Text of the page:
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fort(8)

v1.2.0

fort-validator

RPKI validator and RTR server

NAME

fort - RPKI certificate path validator and RTR server

SYNOPSIS

fort [OPTIONS]

DESCRIPTION

FORT is an RPKI validator and a RTR server (RTR versions 0 and 1 are supported). In the RPKI context, FORT is also known as an RP (Relying Party). A simple resume of the actions performed by an RP can be read at RFC 6480 section 6 (https://tools.ietf.org/html/rfc6480#section-6).
The RTR (RPKI to Router Protocol) is basically "a protocol to deliver validated prefix origin data to routers", see RFC 6810 (https://tools.ietf.org/html/rfc6810) and RFC 8210 (https://tools.ietf.org/html/rfc8210).
So, FORT performs RPKI validations starting from a single or set of TALs (Trust Anchor Locators), either in a recurrent or single (standalone) way. Additionally, it can talk to routers using the RTR protocol (version will depend on the client, both 0 and 1 are supported) to provide them the VRPs (Validated ROA Payloads) and the BGPsec Router Keys resultant of the validation.

OPTIONS

-h, --help
Print long usage message and exit.
--usage
Print short usage message and exit.
-V, --version
Print program version and exit.
-f, --configuration-file=FILE
Path to a JSON file from where additional configuration will be read.
The configuration options are mostly the same as the ones presented in this manual. Each property is mapped as a member of the main JSON object, the members that contain a dot ’.’ must be set as objects (eg. "--server.address=127.0.0.1" will be set as "{ "server": { "address": "127.0.0.1" } }".
An example configuration file can be seen in this manual at the EXAMPLES section.
Some configuration options can’t be set at the JSON configuration file: --version, --help, --version, and --configuration-file.
Other configuration options can be configured exclusively at the JSON configuration file:
rsync.program
Name of the program needed to invoke an rsync file transfer. The default value is "rsync".
rsync.arguments-recursive
Arguments needed by rsync.program to perform a recursive rsync. The arguments are specified as a JSON string array; its default value is: [ "--recursive", "--delete", "--times", "--contimeout=20", "--timeout=15", "$REMOTE", "$LOCAL" ]
FORT will replace "$REMOTE" with the remote URL it needs to download, and "$LOCAL" with the target local directory where the file is supposed to be dropped.
If rsync.program set is rsync (default value), see more about its arguments and behavior at rsync(1).
rsync.arguments-flat
Arguments needed by rsync.program to perform a single-file rsync. The arguments are specified as a JSON string array; its default value is: [ "--times", "--contimeout=20", "--timeout=15", "--dirs", "$REMOTE", "$LOCAL" ]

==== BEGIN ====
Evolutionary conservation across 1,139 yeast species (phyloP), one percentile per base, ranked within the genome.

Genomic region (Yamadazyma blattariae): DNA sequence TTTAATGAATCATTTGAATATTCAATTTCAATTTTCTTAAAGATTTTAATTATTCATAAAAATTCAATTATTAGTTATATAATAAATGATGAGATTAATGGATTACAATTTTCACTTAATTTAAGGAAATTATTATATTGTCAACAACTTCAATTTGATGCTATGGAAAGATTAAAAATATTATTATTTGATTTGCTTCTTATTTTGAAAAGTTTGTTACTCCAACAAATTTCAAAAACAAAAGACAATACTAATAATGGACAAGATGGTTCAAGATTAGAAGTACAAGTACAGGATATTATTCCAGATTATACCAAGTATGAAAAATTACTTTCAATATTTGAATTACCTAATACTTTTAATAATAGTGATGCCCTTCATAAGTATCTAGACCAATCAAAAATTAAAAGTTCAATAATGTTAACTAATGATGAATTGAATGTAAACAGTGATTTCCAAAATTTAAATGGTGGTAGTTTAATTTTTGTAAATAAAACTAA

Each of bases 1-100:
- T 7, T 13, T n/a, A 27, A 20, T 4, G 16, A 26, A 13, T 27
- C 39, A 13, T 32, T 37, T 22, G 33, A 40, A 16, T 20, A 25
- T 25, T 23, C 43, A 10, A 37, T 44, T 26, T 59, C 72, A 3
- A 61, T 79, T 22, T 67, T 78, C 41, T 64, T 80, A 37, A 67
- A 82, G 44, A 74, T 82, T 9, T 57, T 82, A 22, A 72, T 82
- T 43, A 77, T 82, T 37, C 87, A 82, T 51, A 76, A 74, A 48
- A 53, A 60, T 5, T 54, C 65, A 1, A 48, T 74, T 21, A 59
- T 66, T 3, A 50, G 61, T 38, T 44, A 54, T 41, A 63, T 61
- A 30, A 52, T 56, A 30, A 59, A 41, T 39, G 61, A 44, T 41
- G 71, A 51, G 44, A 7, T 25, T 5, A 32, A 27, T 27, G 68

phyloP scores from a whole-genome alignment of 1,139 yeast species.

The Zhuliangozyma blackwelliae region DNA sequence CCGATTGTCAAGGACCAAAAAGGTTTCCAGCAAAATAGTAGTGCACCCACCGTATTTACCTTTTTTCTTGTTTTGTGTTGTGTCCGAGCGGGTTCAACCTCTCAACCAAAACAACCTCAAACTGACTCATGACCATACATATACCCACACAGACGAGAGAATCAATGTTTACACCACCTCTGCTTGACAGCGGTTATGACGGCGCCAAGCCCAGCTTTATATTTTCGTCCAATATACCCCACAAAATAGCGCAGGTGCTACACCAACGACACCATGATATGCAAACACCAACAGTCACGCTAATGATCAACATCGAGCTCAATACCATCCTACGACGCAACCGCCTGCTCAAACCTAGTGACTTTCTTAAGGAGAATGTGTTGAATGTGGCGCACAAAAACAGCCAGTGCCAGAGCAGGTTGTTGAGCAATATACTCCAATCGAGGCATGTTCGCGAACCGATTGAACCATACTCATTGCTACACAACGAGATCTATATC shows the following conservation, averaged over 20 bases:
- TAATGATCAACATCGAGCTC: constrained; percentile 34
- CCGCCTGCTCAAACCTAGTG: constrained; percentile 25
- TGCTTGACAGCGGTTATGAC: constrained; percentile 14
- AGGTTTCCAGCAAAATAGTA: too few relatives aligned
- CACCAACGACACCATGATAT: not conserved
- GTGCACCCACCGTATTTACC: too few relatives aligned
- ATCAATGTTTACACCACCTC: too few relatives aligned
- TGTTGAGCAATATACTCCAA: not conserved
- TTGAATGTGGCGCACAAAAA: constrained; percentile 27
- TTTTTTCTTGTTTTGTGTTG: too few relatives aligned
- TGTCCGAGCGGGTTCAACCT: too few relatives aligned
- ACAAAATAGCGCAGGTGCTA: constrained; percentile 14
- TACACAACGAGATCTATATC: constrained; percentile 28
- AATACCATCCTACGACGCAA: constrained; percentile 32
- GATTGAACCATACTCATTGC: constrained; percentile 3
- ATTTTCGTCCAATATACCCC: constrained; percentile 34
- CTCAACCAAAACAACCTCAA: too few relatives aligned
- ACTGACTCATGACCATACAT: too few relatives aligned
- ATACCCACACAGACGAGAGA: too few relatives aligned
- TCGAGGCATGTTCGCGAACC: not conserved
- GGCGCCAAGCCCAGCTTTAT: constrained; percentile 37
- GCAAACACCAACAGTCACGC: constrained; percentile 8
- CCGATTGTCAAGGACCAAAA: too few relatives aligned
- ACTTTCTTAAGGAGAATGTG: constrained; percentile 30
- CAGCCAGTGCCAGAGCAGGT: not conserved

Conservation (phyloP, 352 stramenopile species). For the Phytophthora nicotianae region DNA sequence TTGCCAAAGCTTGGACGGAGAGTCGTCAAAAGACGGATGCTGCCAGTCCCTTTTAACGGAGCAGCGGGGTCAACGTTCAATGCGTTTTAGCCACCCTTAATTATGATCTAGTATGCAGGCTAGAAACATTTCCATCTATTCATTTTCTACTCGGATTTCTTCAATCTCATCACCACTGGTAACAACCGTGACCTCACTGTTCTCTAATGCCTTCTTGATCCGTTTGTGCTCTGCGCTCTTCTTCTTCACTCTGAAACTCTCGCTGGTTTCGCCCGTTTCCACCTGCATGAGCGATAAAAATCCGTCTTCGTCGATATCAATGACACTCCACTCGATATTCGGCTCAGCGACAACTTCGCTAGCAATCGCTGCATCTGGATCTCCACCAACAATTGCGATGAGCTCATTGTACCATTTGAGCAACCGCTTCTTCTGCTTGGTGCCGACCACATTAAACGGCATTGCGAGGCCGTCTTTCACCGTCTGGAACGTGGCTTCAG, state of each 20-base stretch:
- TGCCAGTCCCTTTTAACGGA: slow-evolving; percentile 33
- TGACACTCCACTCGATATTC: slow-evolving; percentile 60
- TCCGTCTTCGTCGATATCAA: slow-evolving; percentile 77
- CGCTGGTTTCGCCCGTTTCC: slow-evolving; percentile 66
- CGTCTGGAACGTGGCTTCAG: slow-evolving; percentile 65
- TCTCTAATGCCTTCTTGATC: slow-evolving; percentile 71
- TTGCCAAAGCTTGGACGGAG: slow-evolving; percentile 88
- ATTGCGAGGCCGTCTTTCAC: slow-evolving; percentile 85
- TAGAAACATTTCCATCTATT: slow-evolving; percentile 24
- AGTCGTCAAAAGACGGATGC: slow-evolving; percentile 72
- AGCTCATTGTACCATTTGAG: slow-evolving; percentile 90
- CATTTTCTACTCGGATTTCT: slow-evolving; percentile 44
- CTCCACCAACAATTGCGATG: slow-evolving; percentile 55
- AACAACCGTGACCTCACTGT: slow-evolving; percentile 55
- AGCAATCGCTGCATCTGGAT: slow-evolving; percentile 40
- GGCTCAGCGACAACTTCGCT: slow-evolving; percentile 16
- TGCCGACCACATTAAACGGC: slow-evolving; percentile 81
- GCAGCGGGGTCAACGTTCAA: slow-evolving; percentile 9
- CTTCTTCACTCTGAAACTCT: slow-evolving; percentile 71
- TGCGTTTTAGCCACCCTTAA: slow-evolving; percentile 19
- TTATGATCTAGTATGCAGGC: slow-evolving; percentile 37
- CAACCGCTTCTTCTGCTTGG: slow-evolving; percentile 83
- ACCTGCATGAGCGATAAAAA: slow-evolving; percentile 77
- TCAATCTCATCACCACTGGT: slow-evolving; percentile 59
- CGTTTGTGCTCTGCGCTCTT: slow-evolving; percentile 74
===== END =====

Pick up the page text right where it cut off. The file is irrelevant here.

FORT will replace "$REMOTE" with the remote URL it needs to download, and "$LOCAL" with the target local directory where the file is supposed to be dropped.
If rsync.program set is rsync (default value), see more about its arguments and behavior at rsync(1).
incidences
A listing of actions to be performed by validation upon encountering certain common error conditions. This configuration is a means to modify FORTs validator behavior upon encountering profile violations that, from experience, are often overlooked.
The incidences are configured inside the member "incidences" as a JSON array of objects, each with two members "name" and "action", eg:
"incidences": [ { "name": "incid-hashalg-has-params",
"action": "warn" }, {
"name": "incid-obj-not-der-encoded",
"action": "error"
} ]
An incidence contains a name and an action. The name is merely an identifier defined by FORT that states a particular error condition, and the action is an enumeration that states the outcome of a violation of the corresponding incidence.
The action can have one of three values:
error: Print error message in error log level, fail validation of the offending object (and all of its children).
warn: Print error message in warning log level, continue validation as if nothing happened.
ignore: Do not print error message, continue validation as if nothing happened.
By default, all the incidences have an action of ignore. Currently there are two registered incidences:
incid-hashalg-has-params (Signed Object’s hash algorithm has NULL object as parameters).
incid-obj-not-der-encoded (Object isn’t DER encoded).
More information about incidences can be consulted at FORT’s web docs.
-t, --tal=(FILE|DIRECTORY)
Path to the TAL file or directory the validation will sprawl from.
If a DIRECTORY is specified, the files with the extension ’.tal’ are utilized by fort as TAL.
The TAL ("Trust Anchor Locator") is a text file that lists a few URLs which can be used to access the "Trust Anchor" (the root of a particular RPKI tree) and its public key. (See RFC 8630.)
-r, --local-repository=DIRECTORY
Path to a directory where the local cache of the repository will be stored and/or read.
FORT accesses RPKI repositories either with rsync or RRDP (see RFC 8182). During each validation cycle, and depending on the preferred access methods defined by the CAs, Fort can do two things:
- Literally invoke an rsync command (see rsync.program and rsync.arguments-recursive), which will download the files into --local-repository.